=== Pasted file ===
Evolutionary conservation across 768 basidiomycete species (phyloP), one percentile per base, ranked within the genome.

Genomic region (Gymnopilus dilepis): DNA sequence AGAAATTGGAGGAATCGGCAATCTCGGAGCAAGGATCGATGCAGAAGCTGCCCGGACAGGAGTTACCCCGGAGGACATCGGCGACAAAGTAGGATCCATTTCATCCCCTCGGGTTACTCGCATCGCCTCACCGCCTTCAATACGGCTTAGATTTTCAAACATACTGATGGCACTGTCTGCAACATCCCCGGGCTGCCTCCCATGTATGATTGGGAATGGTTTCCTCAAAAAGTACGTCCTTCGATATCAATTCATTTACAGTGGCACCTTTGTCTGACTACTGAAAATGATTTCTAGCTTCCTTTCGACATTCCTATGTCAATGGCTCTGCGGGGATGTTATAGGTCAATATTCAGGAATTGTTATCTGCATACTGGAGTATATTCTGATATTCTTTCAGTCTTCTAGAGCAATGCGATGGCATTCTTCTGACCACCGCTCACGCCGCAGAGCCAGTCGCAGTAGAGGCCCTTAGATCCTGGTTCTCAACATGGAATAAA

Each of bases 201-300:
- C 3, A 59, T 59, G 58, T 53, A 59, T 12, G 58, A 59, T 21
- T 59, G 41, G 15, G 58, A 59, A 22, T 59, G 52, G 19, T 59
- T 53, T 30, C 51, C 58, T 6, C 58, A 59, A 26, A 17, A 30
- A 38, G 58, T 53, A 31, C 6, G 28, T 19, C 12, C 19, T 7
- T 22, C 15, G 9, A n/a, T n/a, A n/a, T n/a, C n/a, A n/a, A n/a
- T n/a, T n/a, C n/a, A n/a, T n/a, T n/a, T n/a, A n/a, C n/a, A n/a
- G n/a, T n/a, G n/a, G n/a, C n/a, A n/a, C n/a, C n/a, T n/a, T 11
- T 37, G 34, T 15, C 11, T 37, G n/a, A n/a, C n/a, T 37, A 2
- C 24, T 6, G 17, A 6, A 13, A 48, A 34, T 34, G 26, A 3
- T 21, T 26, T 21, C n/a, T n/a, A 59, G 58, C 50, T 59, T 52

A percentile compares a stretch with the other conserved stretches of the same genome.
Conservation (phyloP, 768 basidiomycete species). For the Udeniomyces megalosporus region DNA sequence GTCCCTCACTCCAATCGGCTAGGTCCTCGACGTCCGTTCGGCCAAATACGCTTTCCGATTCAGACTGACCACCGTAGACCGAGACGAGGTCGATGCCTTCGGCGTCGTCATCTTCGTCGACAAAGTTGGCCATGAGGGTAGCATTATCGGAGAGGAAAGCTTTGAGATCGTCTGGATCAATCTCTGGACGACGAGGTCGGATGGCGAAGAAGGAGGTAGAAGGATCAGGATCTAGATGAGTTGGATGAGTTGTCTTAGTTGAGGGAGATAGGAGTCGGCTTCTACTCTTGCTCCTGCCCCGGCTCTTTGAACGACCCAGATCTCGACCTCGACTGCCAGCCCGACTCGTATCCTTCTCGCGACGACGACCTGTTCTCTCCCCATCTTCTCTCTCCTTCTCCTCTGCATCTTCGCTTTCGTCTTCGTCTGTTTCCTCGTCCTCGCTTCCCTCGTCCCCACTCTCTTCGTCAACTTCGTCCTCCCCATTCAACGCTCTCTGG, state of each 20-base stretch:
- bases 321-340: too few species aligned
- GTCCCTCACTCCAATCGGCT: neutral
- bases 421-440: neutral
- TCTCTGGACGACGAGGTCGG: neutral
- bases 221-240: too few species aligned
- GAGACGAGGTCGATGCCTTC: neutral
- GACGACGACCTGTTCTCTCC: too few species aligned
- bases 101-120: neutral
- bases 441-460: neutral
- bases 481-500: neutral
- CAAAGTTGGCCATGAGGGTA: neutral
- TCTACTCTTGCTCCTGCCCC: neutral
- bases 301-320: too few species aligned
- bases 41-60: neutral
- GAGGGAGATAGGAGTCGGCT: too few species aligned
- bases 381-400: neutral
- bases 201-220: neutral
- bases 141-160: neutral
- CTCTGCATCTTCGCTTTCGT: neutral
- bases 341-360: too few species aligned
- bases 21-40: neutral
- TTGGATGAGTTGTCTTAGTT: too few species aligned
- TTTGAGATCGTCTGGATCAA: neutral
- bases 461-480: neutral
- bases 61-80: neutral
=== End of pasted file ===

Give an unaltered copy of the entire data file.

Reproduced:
Evolutionary conservation across 768 basidiomycete species (phyloP), one percentile per base, ranked within the genome.

Genomic region (Gymnopilus dilepis): DNA sequence AGAAATTGGAGGAATCGGCAATCTCGGAGCAAGGATCGATGCAGAAGCTGCCCGGACAGGAGTTACCCCGGAGGACATCGGCGACAAAGTAGGATCCATTTCATCCCCTCGGGTTACTCGCATCGCCTCACCGCCTTCAATACGGCTTAGATTTTCAAACATACTGATGGCACTGTCTGCAACATCCCCGGGCTGCCTCCCATGTATGATTGGGAATGGTTTCCTCAAAAAGTACGTCCTTCGATATCAATTCATTTACAGTGGCACCTTTGTCTGACTACTGAAAATGATTTCTAGCTTCCTTTCGACATTCCTATGTCAATGGCTCTGCGGGGATGTTATAGGTCAATATTCAGGAATTGTTATCTGCATACTGGAGTATATTCTGATATTCTTTCAGTCTTCTAGAGCAATGCGATGGCATTCTTCTGACCACCGCTCACGCCGCAGAGCCAGTCGCAGTAGAGGCCCTTAGATCCTGGTTCTCAACATGGAATAAA

Each of bases 201-300:
- C 3, A 59, T 59, G 58, T 53, A 59, T 12, G 58, A 59, T 21
- T 59, G 41, G 15, G 58, A 59, A 22, T 59, G 52, G 19, T 59
- T 53, T 30, C 51, C 58, T 6, C 58, A 59, A 26, A 17, A 30
- A 38, G 58, T 53, A 31, C 6, G 28, T 19, C 12, C 19, T 7
- T 22, C 15, G 9, A n/a, T n/a, A n/a, T n/a, C n/a, A n/a, A n/a
- T n/a, T n/a, C n/a, A n/a, T n/a, T n/a, T n/a, A n/a, C n/a, A n/a
- G n/a, T n/a, G n/a, G n/a, C n/a, A n/a, C n/a, C n/a, T n/a, T 11
- T 37, G 34, T 15, C 11, T 37, G n/a, A n/a, C n/a, T 37, A 2
- C 24, T 6, G 17, A 6, A 13, A 48, A 34, T 34, G 26, A 3
- T 21, T 26, T 21, C n/a, T n/a, A 59, G 58, C 50, T 59, T 52

A percentile compares a stretch with the other conserved stretches of the same genome.
Conservation (phyloP, 768 basidiomycete species). For the Udeniomyces megalosporus region DNA sequence GTCCCTCACTCCAATCGGCTAGGTCCTCGACGTCCGTTCGGCCAAATACGCTTTCCGATTCAGACTGACCACCGTAGACCGAGACGAGGTCGATGCCTTCGGCGTCGTCATCTTCGTCGACAAAGTTGGCCATGAGGGTAGCATTATCGGAGAGGAAAGCTTTGAGATCGTCTGGATCAATCTCTGGACGACGAGGTCGGATGGCGAAGAAGGAGGTAGAAGGATCAGGATCTAGATGAGTTGGATGAGTTGTCTTAGTTGAGGGAGATAGGAGTCGGCTTCTACTCTTGCTCCTGCCCCGGCTCTTTGAACGACCCAGATCTCGACCTCGACTGCCAGCCCGACTCGTATCCTTCTCGCGACGACGACCTGTTCTCTCCCCATCTTCTCTCTCCTTCTCCTCTGCATCTTCGCTTTCGTCTTCGTCTGTTTCCTCGTCCTCGCTTCCCTCGTCCCCACTCTCTTCGTCAACTTCGTCCTCCCCATTCAACGCTCTCTGG, state of each 20-base stretch:
- bases 321-340: too few species aligned
- GTCCCTCACTCCAATCGGCT: neutral
- bases 421-440: neutral
- TCTCTGGACGACGAGGTCGG: neutral
- bases 221-240: too few species aligned
- GAGACGAGGTCGATGCCTTC: neutral
- GACGACGACCTGTTCTCTCC: too few species aligned
- bases 101-120: neutral
- bases 441-460: neutral
- bases 481-500: neutral
- CAAAGTTGGCCATGAGGGTA: neutral
- TCTACTCTTGCTCCTGCCCC: neutral
- bases 301-320: too few species aligned
- bases 41-60: neutral
- GAGGGAGATAGGAGTCGGCT: too few species aligned
- bases 381-400: neutral
- bases 201-220: neutral
- bases 141-160: neutral
- CTCTGCATCTTCGCTTTCGT: neutral
- bases 341-360: too few species aligned
- bases 21-40: neutral
- TTGGATGAGTTGTCTTAGTT: too few species aligned
- TTTGAGATCGTCTGGATCAA: neutral
- bases 461-480: neutral
- bases 61-80: neutral